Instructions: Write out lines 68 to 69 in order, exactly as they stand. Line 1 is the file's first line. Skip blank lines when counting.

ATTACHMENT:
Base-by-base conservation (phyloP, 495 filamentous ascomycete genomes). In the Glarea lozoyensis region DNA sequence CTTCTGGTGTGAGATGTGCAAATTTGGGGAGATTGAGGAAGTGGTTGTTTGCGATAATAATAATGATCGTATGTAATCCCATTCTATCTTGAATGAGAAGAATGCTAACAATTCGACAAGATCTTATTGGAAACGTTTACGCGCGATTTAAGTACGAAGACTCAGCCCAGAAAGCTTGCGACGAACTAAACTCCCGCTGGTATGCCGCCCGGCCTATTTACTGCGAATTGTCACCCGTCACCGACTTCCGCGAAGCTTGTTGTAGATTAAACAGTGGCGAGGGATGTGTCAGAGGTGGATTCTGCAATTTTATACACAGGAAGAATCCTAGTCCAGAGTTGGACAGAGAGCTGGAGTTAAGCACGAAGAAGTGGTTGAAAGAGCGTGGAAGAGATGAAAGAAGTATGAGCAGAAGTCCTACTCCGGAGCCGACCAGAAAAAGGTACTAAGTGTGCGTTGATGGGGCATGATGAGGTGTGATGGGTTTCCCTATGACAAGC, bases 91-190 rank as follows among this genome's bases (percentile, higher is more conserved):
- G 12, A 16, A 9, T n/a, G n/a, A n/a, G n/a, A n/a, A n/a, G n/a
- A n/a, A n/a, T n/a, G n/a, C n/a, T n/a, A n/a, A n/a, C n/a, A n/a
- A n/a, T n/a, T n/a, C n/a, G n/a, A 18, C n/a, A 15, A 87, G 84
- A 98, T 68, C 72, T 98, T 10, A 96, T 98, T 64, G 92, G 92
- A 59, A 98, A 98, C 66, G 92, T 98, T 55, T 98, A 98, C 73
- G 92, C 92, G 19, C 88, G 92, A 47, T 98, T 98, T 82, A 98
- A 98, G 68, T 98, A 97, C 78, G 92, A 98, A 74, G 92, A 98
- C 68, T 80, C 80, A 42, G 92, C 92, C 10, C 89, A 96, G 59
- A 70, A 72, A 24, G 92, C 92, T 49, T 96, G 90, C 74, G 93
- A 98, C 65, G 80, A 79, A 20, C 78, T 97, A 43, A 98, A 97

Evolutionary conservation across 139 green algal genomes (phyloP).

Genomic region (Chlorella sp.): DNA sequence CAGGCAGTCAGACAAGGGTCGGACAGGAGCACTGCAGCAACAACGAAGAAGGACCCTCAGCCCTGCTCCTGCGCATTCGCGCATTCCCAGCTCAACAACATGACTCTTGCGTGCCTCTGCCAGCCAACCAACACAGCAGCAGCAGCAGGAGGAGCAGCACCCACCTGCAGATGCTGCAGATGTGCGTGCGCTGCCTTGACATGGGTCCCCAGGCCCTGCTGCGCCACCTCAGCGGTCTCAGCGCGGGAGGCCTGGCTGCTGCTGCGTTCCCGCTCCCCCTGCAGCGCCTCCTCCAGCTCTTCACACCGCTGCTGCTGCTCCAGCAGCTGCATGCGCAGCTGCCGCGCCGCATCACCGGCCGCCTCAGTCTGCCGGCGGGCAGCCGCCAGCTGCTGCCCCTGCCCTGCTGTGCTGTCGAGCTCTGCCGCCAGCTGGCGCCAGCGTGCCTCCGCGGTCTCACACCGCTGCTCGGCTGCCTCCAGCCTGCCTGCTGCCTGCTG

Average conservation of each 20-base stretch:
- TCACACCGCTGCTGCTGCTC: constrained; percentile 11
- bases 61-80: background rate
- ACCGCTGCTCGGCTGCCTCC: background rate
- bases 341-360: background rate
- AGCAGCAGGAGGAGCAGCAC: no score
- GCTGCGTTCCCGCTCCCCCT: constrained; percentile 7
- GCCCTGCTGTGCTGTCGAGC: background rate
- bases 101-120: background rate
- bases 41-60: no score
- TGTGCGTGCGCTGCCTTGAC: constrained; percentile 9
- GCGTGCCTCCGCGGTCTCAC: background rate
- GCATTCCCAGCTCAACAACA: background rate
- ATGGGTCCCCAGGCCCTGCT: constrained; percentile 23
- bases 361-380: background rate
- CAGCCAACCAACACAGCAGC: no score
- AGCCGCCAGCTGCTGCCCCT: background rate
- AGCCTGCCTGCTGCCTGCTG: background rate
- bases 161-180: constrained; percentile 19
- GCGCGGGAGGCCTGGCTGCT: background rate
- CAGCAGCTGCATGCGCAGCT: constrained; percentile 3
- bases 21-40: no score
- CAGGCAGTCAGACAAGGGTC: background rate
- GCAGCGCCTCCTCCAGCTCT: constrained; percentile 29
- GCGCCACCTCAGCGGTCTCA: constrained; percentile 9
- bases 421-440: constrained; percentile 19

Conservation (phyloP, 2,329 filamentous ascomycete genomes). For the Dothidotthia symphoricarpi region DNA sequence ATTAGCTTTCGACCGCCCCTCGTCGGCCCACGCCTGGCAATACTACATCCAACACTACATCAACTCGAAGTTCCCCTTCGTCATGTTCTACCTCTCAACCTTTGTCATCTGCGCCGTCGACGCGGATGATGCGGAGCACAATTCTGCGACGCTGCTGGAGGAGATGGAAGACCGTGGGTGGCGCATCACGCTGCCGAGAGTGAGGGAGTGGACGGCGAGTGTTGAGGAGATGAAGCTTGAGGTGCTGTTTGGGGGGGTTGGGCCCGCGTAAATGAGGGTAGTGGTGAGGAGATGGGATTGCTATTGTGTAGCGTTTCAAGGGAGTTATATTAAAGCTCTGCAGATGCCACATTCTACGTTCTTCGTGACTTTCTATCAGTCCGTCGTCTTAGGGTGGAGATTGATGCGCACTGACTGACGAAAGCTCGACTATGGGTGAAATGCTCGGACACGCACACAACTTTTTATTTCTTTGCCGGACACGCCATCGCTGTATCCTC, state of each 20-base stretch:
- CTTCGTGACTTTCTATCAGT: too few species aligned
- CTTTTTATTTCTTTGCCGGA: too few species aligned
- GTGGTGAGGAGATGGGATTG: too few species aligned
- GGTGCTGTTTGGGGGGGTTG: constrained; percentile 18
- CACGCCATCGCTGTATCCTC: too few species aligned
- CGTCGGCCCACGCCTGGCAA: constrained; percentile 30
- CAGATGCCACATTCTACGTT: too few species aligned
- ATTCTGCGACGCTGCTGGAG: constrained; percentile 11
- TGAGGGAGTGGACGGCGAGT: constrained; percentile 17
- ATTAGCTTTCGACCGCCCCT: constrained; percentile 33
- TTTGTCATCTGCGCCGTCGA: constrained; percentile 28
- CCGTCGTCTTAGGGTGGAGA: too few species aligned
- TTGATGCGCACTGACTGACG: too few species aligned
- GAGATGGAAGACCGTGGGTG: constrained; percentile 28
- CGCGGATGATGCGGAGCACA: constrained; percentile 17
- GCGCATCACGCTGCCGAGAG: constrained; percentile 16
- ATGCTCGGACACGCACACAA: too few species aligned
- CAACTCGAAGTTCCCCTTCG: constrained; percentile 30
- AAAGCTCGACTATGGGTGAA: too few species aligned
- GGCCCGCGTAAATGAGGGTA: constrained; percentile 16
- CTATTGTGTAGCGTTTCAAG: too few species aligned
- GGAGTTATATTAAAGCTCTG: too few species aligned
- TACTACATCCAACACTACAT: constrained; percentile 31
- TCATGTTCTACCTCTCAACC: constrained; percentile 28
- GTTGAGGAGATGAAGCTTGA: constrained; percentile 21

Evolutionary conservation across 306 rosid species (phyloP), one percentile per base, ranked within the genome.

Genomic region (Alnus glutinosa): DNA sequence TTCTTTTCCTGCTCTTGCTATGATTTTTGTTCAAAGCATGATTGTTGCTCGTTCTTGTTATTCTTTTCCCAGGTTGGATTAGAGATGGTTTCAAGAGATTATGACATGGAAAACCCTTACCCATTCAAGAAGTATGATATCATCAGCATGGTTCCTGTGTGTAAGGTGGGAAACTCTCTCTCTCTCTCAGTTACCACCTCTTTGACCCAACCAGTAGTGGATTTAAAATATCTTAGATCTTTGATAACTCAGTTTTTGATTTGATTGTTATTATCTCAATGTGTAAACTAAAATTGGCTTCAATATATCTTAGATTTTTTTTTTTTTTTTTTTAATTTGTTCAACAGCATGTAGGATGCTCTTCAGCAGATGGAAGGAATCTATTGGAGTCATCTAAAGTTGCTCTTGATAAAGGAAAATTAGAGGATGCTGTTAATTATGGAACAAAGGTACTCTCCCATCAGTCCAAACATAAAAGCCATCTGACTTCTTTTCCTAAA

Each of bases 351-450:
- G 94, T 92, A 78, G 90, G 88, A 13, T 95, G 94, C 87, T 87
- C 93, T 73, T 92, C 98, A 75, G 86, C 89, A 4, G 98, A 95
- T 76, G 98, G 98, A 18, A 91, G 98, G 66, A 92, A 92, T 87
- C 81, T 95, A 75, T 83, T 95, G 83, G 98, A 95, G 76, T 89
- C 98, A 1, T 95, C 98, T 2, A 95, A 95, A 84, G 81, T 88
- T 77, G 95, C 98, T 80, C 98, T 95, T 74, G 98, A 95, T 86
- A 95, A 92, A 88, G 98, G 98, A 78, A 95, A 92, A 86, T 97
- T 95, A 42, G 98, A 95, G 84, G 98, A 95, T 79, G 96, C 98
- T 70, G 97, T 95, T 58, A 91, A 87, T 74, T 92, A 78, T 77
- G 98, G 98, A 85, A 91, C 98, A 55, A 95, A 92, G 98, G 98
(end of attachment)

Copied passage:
Each of bases 351-450:
- G 94, T 92, A 78, G 90, G 88, A 13, T 95, G 94, C 87, T 87